Mike Ryan: Well, I originally took a player’s improvement series of lessons at Iron Horse. I liked it a lot, and now that I’m at DeCordova Bend, I am getting to play a lot more. Plus, my newborn son loves being in the golf cart. Sometimes, it’s the only way to get him to go to sleep. I’ll just put him in the seat next to me and drive around a bit.

Mike Ryan Golf Course

AG: Best places you’ve played?
MR: I played in Ireland several years back, and I can’t remember the name of the place. My dad was with me and he was super pumped to play. We had been out late the night before, so I don’t think I got much, if any sleep. But once we got there, the course was amazing. Right on the ocean. My dad loved it. There’s something very special about being able to play at a place like that with your dad.

AG: What are some places you like to play music?
MR: Well Billy Bob’s is still the gold standard for me. It’s such a historic place, and there’s always so much energy there. It’s not like anything else we play. Gruene Hall is cool too, but there’s no air conditioning, so you don’t want to play it between April and October. At the end of the day, for me, it’s about the size of the room and attention you’re getting.

AG: How long have you been playing and what are some of your musical influences?
MR: It’s been 13 years since I started playing guitar, and probably 11 since I actually started playing in front of people. As far as influence, I would have to say The Eagles. I love The Eagles. And my grandfather was a big influence as well. He directed the Texas National Guard Band for like 30 years.

Steve Helms Headshot

Steve Helms
Age 52 • Albums 3 • Handicap: 12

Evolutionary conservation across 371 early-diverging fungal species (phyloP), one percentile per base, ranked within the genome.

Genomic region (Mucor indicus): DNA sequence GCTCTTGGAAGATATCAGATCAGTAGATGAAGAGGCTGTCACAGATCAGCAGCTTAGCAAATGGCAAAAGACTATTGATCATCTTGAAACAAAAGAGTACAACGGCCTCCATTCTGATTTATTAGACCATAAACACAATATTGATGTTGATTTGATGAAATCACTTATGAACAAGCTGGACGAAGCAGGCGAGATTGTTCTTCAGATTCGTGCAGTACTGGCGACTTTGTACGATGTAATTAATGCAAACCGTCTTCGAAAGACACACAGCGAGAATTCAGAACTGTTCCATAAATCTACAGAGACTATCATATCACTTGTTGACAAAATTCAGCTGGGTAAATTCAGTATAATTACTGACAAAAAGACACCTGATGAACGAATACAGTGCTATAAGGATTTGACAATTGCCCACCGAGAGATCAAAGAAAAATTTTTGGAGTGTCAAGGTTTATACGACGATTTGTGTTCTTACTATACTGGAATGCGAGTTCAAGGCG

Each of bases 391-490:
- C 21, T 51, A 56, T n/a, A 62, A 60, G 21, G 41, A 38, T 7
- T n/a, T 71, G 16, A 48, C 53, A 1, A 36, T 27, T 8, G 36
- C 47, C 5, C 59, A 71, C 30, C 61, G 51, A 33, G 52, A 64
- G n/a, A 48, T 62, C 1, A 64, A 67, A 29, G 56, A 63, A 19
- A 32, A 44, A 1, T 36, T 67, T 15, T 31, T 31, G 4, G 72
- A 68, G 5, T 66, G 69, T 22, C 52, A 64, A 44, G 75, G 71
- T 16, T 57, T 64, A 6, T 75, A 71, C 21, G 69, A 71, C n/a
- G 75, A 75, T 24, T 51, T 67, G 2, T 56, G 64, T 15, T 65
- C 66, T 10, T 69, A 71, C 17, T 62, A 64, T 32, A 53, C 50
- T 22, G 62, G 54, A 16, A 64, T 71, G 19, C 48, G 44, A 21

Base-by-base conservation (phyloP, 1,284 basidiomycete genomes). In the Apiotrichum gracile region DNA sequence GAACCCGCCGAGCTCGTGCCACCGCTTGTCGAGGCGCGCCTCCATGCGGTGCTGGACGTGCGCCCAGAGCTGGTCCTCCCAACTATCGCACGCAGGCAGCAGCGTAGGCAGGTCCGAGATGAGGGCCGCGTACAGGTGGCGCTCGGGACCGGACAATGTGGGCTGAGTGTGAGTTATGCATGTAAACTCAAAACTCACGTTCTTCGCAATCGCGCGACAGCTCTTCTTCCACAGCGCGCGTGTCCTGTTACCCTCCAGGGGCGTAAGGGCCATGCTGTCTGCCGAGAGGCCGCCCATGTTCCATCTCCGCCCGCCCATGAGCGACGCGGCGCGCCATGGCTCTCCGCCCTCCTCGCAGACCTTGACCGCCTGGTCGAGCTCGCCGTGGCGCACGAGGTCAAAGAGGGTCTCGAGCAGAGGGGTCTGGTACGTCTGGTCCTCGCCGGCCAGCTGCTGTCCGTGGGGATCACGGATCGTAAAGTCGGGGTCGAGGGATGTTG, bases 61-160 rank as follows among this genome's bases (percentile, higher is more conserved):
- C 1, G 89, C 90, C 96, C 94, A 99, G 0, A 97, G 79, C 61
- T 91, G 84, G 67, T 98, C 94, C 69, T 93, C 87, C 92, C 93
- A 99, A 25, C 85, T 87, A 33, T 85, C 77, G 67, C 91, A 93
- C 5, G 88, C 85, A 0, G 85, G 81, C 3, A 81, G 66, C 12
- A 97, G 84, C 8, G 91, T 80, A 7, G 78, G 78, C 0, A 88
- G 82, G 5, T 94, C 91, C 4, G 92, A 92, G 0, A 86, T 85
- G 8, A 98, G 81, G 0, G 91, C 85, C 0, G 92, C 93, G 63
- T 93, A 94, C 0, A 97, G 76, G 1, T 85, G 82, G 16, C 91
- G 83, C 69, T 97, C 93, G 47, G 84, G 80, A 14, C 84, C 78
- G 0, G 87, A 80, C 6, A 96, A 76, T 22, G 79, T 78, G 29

Steve Helms is a Cleburne born signer songwriter who has been playing music for 35 years.

If you’ve ever been to a Texas Rangers or Texas Longhorns game, then you’ve likely heard Steve Helms. His 2008 single “Nowhere But Texas” has become an almost de facto state anthem, highlighting all the great things that make the Lone Star State unique, with mentions of The Alamo, Gruene Hall, Billy Bob’s, Willie Nelson, and Austin’s 6th Street.

Earlier this year, for the tenth anniversary of its release, Helms unveiled a brand-new video featuring some Texas heavy hitters, including Troy Aikman, Bobby Duncan, Austin Allsup, Deryl Dodd, Bri Bagwell, Casey Donahew, Chad Prather, The Ticket’s own George Dunham, and others.

The next time the sun is bright, fire up this tune and listen to it on a patio with a cold beer and enjoy this toe-tapper that really helps you appreciate the great state of Texas. It’s truly an anthem for those proud to be from the Lone Star State. Helms’ “Nowhere But Texas” chorus says:

“Nowhere but Texas, that’s where I’ll be. It holds the answers to all my dreams. I know one thing, when God calls me, nowhere but Texas, is where I’ll be.”

You said it, Steve.

AG: Best places you’ve played: